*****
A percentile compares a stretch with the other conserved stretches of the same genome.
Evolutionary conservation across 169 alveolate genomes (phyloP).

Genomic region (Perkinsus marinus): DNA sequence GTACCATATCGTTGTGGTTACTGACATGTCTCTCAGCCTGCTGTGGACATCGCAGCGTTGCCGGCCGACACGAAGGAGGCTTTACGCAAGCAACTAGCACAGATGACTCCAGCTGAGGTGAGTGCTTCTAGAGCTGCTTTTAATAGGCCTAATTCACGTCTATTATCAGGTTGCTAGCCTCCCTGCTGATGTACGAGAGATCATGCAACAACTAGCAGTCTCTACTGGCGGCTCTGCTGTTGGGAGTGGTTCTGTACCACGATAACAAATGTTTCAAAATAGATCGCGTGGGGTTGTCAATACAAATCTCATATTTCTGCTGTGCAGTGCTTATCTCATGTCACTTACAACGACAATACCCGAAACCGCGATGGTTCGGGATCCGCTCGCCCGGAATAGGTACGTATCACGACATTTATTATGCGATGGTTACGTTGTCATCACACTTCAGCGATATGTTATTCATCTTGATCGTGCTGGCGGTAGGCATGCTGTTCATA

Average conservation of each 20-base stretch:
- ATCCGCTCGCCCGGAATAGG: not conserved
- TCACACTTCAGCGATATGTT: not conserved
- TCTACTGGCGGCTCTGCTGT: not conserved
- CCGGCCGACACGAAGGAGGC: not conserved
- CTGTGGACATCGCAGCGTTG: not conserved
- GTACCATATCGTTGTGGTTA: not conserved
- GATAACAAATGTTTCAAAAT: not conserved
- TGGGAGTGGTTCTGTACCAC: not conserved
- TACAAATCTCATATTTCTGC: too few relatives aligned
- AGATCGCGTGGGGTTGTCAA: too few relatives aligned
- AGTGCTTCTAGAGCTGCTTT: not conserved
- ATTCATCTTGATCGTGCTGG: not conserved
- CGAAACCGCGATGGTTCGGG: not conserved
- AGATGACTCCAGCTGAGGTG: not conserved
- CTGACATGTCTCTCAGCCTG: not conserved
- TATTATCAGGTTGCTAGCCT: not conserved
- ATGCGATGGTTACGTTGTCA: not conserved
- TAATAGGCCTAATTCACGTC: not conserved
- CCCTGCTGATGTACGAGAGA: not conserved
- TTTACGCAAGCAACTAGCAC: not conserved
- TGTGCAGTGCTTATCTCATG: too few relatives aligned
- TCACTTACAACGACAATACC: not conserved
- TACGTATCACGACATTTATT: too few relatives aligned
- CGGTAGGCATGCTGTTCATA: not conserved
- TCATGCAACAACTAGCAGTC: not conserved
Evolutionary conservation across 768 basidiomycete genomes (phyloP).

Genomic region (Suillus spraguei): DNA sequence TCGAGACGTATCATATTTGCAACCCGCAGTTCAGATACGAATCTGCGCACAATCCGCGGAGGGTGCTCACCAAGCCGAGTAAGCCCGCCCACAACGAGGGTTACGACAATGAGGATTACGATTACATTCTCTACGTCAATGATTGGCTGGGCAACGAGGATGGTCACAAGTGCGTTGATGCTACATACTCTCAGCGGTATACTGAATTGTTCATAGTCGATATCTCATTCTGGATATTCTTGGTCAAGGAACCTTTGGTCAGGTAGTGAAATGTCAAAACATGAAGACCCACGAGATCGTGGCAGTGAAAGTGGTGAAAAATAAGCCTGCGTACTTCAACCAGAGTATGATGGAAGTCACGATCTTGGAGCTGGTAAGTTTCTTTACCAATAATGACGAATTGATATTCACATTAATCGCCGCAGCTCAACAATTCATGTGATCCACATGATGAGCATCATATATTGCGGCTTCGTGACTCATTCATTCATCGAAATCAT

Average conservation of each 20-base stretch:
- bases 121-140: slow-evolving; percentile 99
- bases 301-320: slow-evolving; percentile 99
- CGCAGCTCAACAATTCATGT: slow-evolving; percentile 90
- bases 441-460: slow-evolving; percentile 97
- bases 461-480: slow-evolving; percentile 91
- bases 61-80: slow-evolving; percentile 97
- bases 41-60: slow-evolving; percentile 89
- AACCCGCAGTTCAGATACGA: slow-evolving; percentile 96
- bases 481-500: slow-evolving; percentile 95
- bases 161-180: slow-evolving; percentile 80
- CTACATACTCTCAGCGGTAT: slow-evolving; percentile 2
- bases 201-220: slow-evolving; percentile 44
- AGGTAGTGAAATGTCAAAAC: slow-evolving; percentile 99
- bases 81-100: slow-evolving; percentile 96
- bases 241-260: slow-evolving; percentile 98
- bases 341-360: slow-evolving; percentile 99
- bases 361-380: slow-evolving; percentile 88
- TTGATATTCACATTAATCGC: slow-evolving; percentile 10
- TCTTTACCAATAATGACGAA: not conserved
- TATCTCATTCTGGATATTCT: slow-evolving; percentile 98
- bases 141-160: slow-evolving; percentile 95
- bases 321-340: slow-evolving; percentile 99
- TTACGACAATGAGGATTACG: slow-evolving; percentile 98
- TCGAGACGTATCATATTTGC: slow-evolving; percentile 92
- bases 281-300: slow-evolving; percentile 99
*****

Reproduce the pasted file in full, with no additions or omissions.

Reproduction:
A percentile compares a stretch with the other conserved stretches of the same genome.
Evolutionary conservation across 169 alveolate genomes (phyloP).

Genomic region (Perkinsus marinus): DNA sequence GTACCATATCGTTGTGGTTACTGACATGTCTCTCAGCCTGCTGTGGACATCGCAGCGTTGCCGGCCGACACGAAGGAGGCTTTACGCAAGCAACTAGCACAGATGACTCCAGCTGAGGTGAGTGCTTCTAGAGCTGCTTTTAATAGGCCTAATTCACGTCTATTATCAGGTTGCTAGCCTCCCTGCTGATGTACGAGAGATCATGCAACAACTAGCAGTCTCTACTGGCGGCTCTGCTGTTGGGAGTGGTTCTGTACCACGATAACAAATGTTTCAAAATAGATCGCGTGGGGTTGTCAATACAAATCTCATATTTCTGCTGTGCAGTGCTTATCTCATGTCACTTACAACGACAATACCCGAAACCGCGATGGTTCGGGATCCGCTCGCCCGGAATAGGTACGTATCACGACATTTATTATGCGATGGTTACGTTGTCATCACACTTCAGCGATATGTTATTCATCTTGATCGTGCTGGCGGTAGGCATGCTGTTCATA

Average conservation of each 20-base stretch:
- ATCCGCTCGCCCGGAATAGG: not conserved
- TCACACTTCAGCGATATGTT: not conserved
- TCTACTGGCGGCTCTGCTGT: not conserved
- CCGGCCGACACGAAGGAGGC: not conserved
- CTGTGGACATCGCAGCGTTG: not conserved
- GTACCATATCGTTGTGGTTA: not conserved
- GATAACAAATGTTTCAAAAT: not conserved
- TGGGAGTGGTTCTGTACCAC: not conserved
- TACAAATCTCATATTTCTGC: too few relatives aligned
- AGATCGCGTGGGGTTGTCAA: too few relatives aligned
- AGTGCTTCTAGAGCTGCTTT: not conserved
- ATTCATCTTGATCGTGCTGG: not conserved
- CGAAACCGCGATGGTTCGGG: not conserved
- AGATGACTCCAGCTGAGGTG: not conserved
- CTGACATGTCTCTCAGCCTG: not conserved
- TATTATCAGGTTGCTAGCCT: not conserved
- ATGCGATGGTTACGTTGTCA: not conserved
- TAATAGGCCTAATTCACGTC: not conserved
- CCCTGCTGATGTACGAGAGA: not conserved
- TTTACGCAAGCAACTAGCAC: not conserved
- TGTGCAGTGCTTATCTCATG: too few relatives aligned
- TCACTTACAACGACAATACC: not conserved
- TACGTATCACGACATTTATT: too few relatives aligned
- CGGTAGGCATGCTGTTCATA: not conserved
- TCATGCAACAACTAGCAGTC: not conserved
Evolutionary conservation across 768 basidiomycete genomes (phyloP).

Genomic region (Suillus spraguei): DNA sequence TCGAGACGTATCATATTTGCAACCCGCAGTTCAGATACGAATCTGCGCACAATCCGCGGAGGGTGCTCACCAAGCCGAGTAAGCCCGCCCACAACGAGGGTTACGACAATGAGGATTACGATTACATTCTCTACGTCAATGATTGGCTGGGCAACGAGGATGGTCACAAGTGCGTTGATGCTACATACTCTCAGCGGTATACTGAATTGTTCATAGTCGATATCTCATTCTGGATATTCTTGGTCAAGGAACCTTTGGTCAGGTAGTGAAATGTCAAAACATGAAGACCCACGAGATCGTGGCAGTGAAAGTGGTGAAAAATAAGCCTGCGTACTTCAACCAGAGTATGATGGAAGTCACGATCTTGGAGCTGGTAAGTTTCTTTACCAATAATGACGAATTGATATTCACATTAATCGCCGCAGCTCAACAATTCATGTGATCCACATGATGAGCATCATATATTGCGGCTTCGTGACTCATTCATTCATCGAAATCAT

Average conservation of each 20-base stretch:
- bases 121-140: slow-evolving; percentile 99
- bases 301-320: slow-evolving; percentile 99
- CGCAGCTCAACAATTCATGT: slow-evolving; percentile 90
- bases 441-460: slow-evolving; percentile 97
- bases 461-480: slow-evolving; percentile 91
- bases 61-80: slow-evolving; percentile 97
- bases 41-60: slow-evolving; percentile 89
- AACCCGCAGTTCAGATACGA: slow-evolving; percentile 96
- bases 481-500: slow-evolving; percentile 95
- bases 161-180: slow-evolving; percentile 80
- CTACATACTCTCAGCGGTAT: slow-evolving; percentile 2
- bases 201-220: slow-evolving; percentile 44
- AGGTAGTGAAATGTCAAAAC: slow-evolving; percentile 99
- bases 81-100: slow-evolving; percentile 96
- bases 241-260: slow-evolving; percentile 98
- bases 341-360: slow-evolving; percentile 99
- bases 361-380: slow-evolving; percentile 88
- TTGATATTCACATTAATCGC: slow-evolving; percentile 10
- TCTTTACCAATAATGACGAA: not conserved
- TATCTCATTCTGGATATTCT: slow-evolving; percentile 98
- bases 141-160: slow-evolving; percentile 95
- bases 321-340: slow-evolving; percentile 99
- TTACGACAATGAGGATTACG: slow-evolving; percentile 98
- TCGAGACGTATCATATTTGC: slow-evolving; percentile 92
- bases 281-300: slow-evolving; percentile 99